patterns of evidence: exodus (synopsis of the film) 2015 jan 26
Patterns of Evidence: Exodus was a wonderfully- done film, very interesting and engaging. It is going to be replayed in theaters in just a day or two, and if you get a chance to go see it, do so! Difficult concepts and contradictions were simply visualized and explained so that it is easy to follow for non- historians.
Concerning the Ramesses problem: I just have to clarify: whatever pharaoh enslaved the Hebrews, was not the pharaoh who refused to let God’s people go. Scripture makes it clear that Moses was not sent back to Egypt until after the death of the pharaoh who enslaved the Israelites (Exo 2:23). If it was Ramesses, the Egyptian records are confused as to how many subsequent rulers there were after his reign, before the end of the dynasty. If it was Ramesses, it was a later pharaoh in the dynasty, not Ramesses the Great, who refused to let the people go.
Now I completely concur that the evidence for the Exodus, for all six markers of Israelite history that the film investigated, are found in abundance as the film discusses. Archaeological finds do not come out of the ground with date tags attached, LOL. The internal evidence of Scripture is that the plagues, the death of the firstborn, the Exodus, the parting of the Red Sea, and the covenant made with Israel at Mt. Sinai occurred in 1491 BC, and a date very close to this is proposed for these events in this film.
But here is my problem. Simply eliminating Ramesses as the pharaoh of the Exodus period and moving the date of the Exodus several centuries to an earlier Egyptian dynasty does not absolve the Scriptural support for Ramesses in Exo 1:11, and does not address the broader message of Scripture. Consider this:
Historians and archaeologists are in agreement that Ramesses the Great was the greatest pharaoh of Ancient Egypt, in terms of military prowess, wealth, and real temporal power. Secular historians record that the Ramesses dynasty was unable to retain its might, and died out. As a result Egypt was thrown into a period of chaos from which it took hundreds of years to recover. But even then, Egypt never reclaimed its former glory. The reign of Ramesses the Great was its peak.
Now, let’s look at the big picture of the book of Exodus. The real history of Exodus and the deliverance of the children of Israel from Egypt is a prophetic type of God’s people at present and their deliverance from the kingdom of darkness into the kingdom of heaven. Egypt is a type and foreshadow. As such, God’s people were enslaved by the most powerful kingdom of this world, whose king refused to acknowledge God or His claim on His people. Pharaoh was so powerful and secure in his own might, that he mocked at God, just as the ruler of the kingdoms of this present world also does.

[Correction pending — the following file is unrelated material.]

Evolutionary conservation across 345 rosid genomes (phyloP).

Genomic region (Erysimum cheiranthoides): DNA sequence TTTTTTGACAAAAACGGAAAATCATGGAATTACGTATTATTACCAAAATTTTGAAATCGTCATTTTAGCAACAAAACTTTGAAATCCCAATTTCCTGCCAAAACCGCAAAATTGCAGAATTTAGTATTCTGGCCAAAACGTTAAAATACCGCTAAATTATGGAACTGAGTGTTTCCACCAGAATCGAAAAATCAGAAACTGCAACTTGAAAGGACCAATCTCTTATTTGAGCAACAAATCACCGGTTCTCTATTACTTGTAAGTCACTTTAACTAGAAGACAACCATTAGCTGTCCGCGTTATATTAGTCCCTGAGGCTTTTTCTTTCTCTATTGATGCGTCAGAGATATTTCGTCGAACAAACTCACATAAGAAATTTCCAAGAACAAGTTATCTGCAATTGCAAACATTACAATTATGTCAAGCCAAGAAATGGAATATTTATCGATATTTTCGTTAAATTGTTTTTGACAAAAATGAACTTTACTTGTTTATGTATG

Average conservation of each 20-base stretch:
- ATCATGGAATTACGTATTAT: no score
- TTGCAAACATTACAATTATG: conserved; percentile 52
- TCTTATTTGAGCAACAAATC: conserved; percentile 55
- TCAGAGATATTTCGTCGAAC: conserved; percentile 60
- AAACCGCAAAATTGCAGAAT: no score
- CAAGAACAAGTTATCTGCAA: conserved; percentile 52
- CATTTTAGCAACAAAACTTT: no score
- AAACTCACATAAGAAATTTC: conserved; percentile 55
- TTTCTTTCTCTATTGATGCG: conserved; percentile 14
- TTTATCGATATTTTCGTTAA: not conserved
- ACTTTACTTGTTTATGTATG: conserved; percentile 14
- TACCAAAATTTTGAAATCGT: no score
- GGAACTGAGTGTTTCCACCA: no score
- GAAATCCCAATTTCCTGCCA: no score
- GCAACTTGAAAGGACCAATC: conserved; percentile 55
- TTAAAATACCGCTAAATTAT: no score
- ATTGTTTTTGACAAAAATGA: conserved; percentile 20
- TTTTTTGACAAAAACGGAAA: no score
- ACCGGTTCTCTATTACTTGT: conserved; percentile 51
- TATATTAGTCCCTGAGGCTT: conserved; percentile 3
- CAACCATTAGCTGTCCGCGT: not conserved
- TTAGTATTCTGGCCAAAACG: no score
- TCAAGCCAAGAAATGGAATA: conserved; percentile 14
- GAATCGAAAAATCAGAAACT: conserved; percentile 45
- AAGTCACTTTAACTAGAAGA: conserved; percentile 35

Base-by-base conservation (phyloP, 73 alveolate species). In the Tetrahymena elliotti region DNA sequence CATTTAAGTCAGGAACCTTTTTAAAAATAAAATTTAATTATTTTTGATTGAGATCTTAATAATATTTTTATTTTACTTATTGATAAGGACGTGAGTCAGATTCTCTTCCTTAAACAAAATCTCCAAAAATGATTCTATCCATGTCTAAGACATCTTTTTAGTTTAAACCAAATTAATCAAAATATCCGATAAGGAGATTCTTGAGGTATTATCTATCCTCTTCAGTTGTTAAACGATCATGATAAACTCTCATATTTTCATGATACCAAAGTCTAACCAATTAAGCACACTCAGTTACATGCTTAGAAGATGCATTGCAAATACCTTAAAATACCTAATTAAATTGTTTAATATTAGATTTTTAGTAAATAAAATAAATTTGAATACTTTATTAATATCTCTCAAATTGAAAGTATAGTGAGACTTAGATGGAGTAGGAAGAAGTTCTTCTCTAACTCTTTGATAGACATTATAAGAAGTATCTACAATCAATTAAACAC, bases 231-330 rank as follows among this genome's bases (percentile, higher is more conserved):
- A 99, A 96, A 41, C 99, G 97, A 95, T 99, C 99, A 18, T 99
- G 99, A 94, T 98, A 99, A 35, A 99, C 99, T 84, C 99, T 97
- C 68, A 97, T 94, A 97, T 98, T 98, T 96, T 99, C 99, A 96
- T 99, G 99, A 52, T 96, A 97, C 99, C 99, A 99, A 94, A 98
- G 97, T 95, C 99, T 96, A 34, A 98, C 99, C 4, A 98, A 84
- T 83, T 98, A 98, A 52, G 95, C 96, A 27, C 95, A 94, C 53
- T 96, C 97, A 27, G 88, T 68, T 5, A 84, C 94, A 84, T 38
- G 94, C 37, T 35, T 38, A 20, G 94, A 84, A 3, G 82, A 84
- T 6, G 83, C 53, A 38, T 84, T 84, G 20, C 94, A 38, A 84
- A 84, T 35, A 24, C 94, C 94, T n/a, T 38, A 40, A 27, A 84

God poured out judgment onto pharaoh’s kingdom, educating him in who YHVH is in the process (Exo 5:2). He is the King of kings and Lord of lords, and the gods of Egypt bowed their knee before Him. He delivered His people with mighty power and an outstretched arm. The greatest kingdom of the ancient world was completely shattered, the greatest king of that greatest kingdom was completely humbled before Him. We know this essential history will repeat itself when Jesus returns as the King of kings and Lord of lords. This biblical logic is consistent with the history of Egypt in which its greatest dynasty — the Ramesses dynasty — is shattered so completely, that it takes Egypt hundreds of years to recover, and then never to the point of its former glory.
The other option is to place the Exodus in an earlier dynasty (as this film suggests). In that scenario, Moses brings the children of Israel out under a pharaoh no one has ever heard of, and God so completely shatters Egypt, as a type of the kingdom of darkness, that it soon recovers, and a few dynasties later produces Ramesses the Great, acknowledged by all as the greatest pharaoh Egypt ever produced, of the greatest height of kingdom Egypt ever attained. To me, that logic does not fit the big picture history of Exodus and the prophetic themes of the entire Scripture.
This problem was not mentioned in the film, and perhaps has not even occurred to anyone else.
My question and simple solution:
What if it is the standard Egyptian chronology that is wrong? What if the assertion that Ramesses belongs to the New Kingdom in 1250 BC is what is in error? Why is Ramesses not placed in his proper time in 1400s BC? What if the evidential history of the surrounding nations including Egypt were synced to biblical chronology as a foundation, instead of to Egyptian chronology as a foundation? The source of Egyptian chronology is Manetho, who is accepted without question. What if there is an error in Manetho? This is precisely the assertion that Jacob Bryant makes in his Ancient Mythology, with extensive proof from the histories and writings from the ancient world that have come down to us. What if we threw out Manetho, not Ramasses, in order to better sync the history of the ancient world?
I would like to type out and post here Jacob Bryant’s theses exposing the problems with Manetho’s chronology … watch this space …